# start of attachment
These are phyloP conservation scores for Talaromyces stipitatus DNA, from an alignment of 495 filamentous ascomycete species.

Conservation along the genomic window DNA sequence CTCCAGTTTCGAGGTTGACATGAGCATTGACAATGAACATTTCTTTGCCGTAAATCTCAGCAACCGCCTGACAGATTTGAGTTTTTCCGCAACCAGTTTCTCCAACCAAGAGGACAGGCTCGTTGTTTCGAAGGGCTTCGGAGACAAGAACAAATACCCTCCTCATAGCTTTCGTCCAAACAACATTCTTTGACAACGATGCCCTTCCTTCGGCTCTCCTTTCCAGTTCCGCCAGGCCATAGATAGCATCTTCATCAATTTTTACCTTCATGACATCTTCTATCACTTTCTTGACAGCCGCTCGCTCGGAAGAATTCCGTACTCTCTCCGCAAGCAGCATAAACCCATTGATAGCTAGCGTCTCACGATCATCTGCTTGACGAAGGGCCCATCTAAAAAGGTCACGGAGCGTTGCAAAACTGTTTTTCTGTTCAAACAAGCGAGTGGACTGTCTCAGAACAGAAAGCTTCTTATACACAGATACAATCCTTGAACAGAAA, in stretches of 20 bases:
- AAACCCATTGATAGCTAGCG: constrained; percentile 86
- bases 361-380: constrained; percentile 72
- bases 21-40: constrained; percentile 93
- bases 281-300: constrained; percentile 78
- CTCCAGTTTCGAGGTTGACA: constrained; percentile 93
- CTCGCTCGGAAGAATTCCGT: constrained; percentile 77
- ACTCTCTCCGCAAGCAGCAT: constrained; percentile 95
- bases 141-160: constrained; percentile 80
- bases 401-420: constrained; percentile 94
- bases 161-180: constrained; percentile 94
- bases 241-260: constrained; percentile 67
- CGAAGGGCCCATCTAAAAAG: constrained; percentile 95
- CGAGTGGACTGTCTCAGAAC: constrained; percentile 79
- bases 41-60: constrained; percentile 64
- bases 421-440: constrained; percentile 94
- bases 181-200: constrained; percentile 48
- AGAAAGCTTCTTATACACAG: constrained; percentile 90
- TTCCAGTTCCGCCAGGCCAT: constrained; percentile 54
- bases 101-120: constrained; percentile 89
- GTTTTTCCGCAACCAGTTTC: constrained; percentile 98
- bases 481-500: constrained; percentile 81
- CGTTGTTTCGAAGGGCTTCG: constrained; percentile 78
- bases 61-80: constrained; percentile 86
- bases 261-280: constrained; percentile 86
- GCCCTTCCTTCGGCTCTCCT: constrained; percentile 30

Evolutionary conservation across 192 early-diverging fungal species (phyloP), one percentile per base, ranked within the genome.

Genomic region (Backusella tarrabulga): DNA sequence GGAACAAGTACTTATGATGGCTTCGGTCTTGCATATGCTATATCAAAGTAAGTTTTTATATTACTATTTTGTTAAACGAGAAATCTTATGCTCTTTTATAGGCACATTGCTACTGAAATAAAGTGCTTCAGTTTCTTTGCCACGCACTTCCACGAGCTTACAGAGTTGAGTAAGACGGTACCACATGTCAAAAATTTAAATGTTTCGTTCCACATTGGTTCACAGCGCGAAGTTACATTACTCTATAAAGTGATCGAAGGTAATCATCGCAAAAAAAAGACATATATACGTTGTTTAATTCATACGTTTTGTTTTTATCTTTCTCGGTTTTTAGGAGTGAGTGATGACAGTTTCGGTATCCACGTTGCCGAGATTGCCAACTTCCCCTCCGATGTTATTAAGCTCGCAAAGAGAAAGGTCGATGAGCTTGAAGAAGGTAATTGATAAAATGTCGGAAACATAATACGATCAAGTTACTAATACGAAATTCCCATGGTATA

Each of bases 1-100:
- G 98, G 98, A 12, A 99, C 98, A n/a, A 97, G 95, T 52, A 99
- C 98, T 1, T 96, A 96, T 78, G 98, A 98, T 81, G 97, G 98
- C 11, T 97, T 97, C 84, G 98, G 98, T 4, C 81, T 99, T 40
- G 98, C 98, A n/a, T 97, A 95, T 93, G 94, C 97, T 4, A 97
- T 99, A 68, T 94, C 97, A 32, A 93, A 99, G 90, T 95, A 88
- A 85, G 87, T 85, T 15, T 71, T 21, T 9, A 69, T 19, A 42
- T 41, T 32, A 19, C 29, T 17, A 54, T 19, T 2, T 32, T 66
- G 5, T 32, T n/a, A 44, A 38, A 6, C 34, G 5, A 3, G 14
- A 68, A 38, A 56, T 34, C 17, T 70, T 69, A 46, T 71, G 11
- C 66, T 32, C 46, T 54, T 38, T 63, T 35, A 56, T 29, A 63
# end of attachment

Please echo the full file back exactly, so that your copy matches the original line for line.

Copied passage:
These are phyloP conservation scores for Talaromyces stipitatus DNA, from an alignment of 495 filamentous ascomycete species.

Conservation along the genomic window DNA sequence CTCCAGTTTCGAGGTTGACATGAGCATTGACAATGAACATTTCTTTGCCGTAAATCTCAGCAACCGCCTGACAGATTTGAGTTTTTCCGCAACCAGTTTCTCCAACCAAGAGGACAGGCTCGTTGTTTCGAAGGGCTTCGGAGACAAGAACAAATACCCTCCTCATAGCTTTCGTCCAAACAACATTCTTTGACAACGATGCCCTTCCTTCGGCTCTCCTTTCCAGTTCCGCCAGGCCATAGATAGCATCTTCATCAATTTTTACCTTCATGACATCTTCTATCACTTTCTTGACAGCCGCTCGCTCGGAAGAATTCCGTACTCTCTCCGCAAGCAGCATAAACCCATTGATAGCTAGCGTCTCACGATCATCTGCTTGACGAAGGGCCCATCTAAAAAGGTCACGGAGCGTTGCAAAACTGTTTTTCTGTTCAAACAAGCGAGTGGACTGTCTCAGAACAGAAAGCTTCTTATACACAGATACAATCCTTGAACAGAAA, in stretches of 20 bases:
- AAACCCATTGATAGCTAGCG: constrained; percentile 86
- bases 361-380: constrained; percentile 72
- bases 21-40: constrained; percentile 93
- bases 281-300: constrained; percentile 78
- CTCCAGTTTCGAGGTTGACA: constrained; percentile 93
- CTCGCTCGGAAGAATTCCGT: constrained; percentile 77
- ACTCTCTCCGCAAGCAGCAT: constrained; percentile 95
- bases 141-160: constrained; percentile 80
- bases 401-420: constrained; percentile 94
- bases 161-180: constrained; percentile 94
- bases 241-260: constrained; percentile 67
- CGAAGGGCCCATCTAAAAAG: constrained; percentile 95
- CGAGTGGACTGTCTCAGAAC: constrained; percentile 79
- bases 41-60: constrained; percentile 64
- bases 421-440: constrained; percentile 94
- bases 181-200: constrained; percentile 48
- AGAAAGCTTCTTATACACAG: constrained; percentile 90
- TTCCAGTTCCGCCAGGCCAT: constrained; percentile 54
- bases 101-120: constrained; percentile 89
- GTTTTTCCGCAACCAGTTTC: constrained; percentile 98
- bases 481-500: constrained; percentile 81
- CGTTGTTTCGAAGGGCTTCG: constrained; percentile 78
- bases 61-80: constrained; percentile 86
- bases 261-280: constrained; percentile 86
- GCCCTTCCTTCGGCTCTCCT: constrained; percentile 30

Evolutionary conservation across 192 early-diverging fungal species (phyloP), one percentile per base, ranked within the genome.

Genomic region (Backusella tarrabulga): DNA sequence GGAACAAGTACTTATGATGGCTTCGGTCTTGCATATGCTATATCAAAGTAAGTTTTTATATTACTATTTTGTTAAACGAGAAATCTTATGCTCTTTTATAGGCACATTGCTACTGAAATAAAGTGCTTCAGTTTCTTTGCCACGCACTTCCACGAGCTTACAGAGTTGAGTAAGACGGTACCACATGTCAAAAATTTAAATGTTTCGTTCCACATTGGTTCACAGCGCGAAGTTACATTACTCTATAAAGTGATCGAAGGTAATCATCGCAAAAAAAAGACATATATACGTTGTTTAATTCATACGTTTTGTTTTTATCTTTCTCGGTTTTTAGGAGTGAGTGATGACAGTTTCGGTATCCACGTTGCCGAGATTGCCAACTTCCCCTCCGATGTTATTAAGCTCGCAAAGAGAAAGGTCGATGAGCTTGAAGAAGGTAATTGATAAAATGTCGGAAACATAATACGATCAAGTTACTAATACGAAATTCCCATGGTATA

Each of bases 1-100:
- G 98, G 98, A 12, A 99, C 98, A n/a, A 97, G 95, T 52, A 99
- C 98, T 1, T 96, A 96, T 78, G 98, A 98, T 81, G 97, G 98
- C 11, T 97, T 97, C 84, G 98, G 98, T 4, C 81, T 99, T 40
- G 98, C 98, A n/a, T 97, A 95, T 93, G 94, C 97, T 4, A 97
- T 99, A 68, T 94, C 97, A 32, A 93, A 99, G 90, T 95, A 88
- A 85, G 87, T 85, T 15, T 71, T 21, T 9, A 69, T 19, A 42
- T 41, T 32, A 19, C 29, T 17, A 54, T 19, T 2, T 32, T 66
- G 5, T 32, T n/a, A 44, A 38, A 6, C 34, G 5, A 3, G 14
- A 68, A 38, A 56, T 34, C 17, T 70, T 69, A 46, T 71, G 11
- C 66, T 32, C 46, T 54, T 38, T 63, T 35, A 56, T 29, A 63